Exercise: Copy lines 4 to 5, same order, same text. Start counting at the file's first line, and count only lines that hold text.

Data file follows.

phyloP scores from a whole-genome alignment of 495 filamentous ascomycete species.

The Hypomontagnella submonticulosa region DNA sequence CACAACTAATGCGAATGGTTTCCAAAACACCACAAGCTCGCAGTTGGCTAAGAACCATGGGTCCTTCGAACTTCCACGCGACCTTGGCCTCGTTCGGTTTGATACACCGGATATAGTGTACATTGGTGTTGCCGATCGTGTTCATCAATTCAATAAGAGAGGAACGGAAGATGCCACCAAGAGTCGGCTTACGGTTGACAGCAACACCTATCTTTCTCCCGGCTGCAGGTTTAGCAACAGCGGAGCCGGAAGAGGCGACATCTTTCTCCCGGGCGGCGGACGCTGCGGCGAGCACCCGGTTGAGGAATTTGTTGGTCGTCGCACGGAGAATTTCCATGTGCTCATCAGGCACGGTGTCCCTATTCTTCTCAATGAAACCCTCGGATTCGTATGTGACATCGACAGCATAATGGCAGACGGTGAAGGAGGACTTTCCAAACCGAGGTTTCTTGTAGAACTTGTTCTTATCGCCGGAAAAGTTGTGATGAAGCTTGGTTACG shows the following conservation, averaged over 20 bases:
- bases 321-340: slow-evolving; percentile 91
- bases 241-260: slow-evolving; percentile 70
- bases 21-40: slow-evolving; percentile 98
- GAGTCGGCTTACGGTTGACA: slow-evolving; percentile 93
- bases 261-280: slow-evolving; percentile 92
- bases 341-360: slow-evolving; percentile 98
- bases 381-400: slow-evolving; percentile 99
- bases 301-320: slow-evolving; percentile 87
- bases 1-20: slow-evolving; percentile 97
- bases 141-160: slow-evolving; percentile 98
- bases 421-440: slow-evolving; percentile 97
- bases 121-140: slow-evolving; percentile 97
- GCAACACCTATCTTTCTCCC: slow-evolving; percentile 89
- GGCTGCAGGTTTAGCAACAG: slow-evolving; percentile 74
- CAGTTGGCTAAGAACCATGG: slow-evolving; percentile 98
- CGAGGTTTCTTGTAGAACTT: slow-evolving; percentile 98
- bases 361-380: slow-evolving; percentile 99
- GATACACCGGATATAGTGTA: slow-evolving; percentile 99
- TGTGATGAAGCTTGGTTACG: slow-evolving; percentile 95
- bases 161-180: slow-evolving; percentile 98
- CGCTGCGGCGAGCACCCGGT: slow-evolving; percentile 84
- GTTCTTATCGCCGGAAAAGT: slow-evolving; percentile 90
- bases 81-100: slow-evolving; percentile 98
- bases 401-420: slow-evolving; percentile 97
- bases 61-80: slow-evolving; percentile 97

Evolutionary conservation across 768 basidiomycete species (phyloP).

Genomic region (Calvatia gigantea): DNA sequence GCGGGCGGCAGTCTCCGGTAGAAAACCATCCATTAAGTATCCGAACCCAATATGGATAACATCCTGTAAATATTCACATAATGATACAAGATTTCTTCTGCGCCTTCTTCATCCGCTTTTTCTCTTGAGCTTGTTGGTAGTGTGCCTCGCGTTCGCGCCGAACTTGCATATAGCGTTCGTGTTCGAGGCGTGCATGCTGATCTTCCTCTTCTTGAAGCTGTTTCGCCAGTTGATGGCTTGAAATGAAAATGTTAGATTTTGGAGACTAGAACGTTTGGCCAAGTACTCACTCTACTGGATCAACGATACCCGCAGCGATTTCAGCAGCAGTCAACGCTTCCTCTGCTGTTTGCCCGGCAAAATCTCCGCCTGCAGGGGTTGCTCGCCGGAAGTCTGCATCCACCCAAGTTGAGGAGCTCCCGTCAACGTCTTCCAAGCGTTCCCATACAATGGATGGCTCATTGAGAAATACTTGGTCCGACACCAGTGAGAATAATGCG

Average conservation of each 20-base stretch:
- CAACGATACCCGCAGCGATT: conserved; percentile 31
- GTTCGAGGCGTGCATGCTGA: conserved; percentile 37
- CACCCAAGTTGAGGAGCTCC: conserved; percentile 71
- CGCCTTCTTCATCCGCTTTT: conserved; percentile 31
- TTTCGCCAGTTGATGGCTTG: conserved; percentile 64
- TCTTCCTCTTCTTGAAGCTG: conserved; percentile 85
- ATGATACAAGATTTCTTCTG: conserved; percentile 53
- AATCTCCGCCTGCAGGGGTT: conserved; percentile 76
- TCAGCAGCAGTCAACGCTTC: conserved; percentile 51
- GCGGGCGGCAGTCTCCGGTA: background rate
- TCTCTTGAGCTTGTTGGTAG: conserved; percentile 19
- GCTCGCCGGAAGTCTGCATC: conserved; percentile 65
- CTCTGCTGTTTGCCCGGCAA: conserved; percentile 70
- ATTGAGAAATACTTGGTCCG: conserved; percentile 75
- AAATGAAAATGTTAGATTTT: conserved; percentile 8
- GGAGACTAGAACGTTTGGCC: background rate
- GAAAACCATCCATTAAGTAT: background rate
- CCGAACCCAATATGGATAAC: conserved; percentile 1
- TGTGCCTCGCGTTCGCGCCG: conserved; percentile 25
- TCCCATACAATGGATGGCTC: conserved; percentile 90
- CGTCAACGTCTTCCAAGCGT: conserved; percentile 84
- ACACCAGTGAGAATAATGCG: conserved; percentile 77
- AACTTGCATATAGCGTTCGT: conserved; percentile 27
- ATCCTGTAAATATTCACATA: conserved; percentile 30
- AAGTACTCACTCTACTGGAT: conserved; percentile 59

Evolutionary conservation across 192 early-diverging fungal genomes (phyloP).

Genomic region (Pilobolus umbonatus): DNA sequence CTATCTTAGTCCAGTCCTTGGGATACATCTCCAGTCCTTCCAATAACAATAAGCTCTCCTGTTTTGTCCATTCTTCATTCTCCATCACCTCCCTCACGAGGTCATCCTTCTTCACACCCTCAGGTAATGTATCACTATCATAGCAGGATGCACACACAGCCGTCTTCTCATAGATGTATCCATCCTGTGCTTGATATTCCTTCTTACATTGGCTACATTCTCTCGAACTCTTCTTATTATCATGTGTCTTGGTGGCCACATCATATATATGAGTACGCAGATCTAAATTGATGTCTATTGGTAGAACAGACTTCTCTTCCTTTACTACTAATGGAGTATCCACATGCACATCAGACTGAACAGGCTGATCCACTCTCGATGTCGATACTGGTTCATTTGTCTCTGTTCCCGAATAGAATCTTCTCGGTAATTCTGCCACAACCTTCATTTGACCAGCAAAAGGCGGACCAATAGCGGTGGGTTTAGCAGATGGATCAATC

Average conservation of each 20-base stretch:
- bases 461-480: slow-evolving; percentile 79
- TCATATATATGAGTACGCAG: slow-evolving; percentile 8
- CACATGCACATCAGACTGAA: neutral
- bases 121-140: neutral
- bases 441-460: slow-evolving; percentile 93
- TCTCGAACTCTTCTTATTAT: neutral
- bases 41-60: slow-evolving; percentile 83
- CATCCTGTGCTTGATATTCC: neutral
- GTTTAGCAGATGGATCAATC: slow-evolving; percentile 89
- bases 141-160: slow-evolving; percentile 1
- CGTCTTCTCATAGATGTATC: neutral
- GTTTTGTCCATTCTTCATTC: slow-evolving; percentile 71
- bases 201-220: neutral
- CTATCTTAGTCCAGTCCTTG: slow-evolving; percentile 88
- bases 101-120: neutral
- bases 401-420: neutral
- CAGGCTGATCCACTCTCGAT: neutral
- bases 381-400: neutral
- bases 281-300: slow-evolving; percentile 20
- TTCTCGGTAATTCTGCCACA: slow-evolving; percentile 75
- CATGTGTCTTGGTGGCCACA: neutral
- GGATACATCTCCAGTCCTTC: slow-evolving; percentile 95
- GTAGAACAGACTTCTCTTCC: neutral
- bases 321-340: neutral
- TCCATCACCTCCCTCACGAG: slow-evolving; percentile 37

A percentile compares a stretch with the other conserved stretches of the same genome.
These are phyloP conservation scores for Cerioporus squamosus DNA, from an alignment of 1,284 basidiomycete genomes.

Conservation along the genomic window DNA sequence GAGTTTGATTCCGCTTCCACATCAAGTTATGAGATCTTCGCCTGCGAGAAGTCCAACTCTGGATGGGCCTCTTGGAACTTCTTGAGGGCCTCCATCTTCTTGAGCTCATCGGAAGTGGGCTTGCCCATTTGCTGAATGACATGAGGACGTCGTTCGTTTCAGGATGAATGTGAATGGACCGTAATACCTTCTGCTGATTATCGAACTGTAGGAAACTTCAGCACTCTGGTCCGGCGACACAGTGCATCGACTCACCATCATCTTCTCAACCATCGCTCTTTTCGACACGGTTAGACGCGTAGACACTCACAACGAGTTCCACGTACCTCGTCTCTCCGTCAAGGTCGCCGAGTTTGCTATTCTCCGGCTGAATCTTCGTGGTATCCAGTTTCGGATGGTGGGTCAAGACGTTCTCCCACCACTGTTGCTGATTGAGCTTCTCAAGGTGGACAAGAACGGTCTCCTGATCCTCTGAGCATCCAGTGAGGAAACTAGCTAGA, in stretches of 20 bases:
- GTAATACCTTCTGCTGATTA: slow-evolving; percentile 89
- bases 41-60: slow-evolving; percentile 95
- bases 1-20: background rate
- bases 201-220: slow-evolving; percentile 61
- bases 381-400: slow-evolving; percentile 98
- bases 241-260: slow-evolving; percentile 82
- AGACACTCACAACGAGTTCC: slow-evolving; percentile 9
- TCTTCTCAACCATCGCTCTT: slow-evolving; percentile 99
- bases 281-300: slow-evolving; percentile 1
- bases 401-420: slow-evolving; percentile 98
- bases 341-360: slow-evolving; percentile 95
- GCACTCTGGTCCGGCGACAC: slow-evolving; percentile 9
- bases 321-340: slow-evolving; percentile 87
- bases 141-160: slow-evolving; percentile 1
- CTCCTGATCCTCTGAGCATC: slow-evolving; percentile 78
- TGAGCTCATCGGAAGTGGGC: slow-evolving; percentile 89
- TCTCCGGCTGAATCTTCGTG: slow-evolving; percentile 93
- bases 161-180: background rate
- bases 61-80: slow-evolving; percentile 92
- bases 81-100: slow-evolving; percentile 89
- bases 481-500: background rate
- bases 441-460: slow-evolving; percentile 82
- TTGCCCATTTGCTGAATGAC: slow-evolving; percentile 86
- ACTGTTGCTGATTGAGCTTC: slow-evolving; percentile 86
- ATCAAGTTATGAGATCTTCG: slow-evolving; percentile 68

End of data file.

- bases 241-260: slow-evolving; percentile 70
- bases 21-40: slow-evolving; percentile 98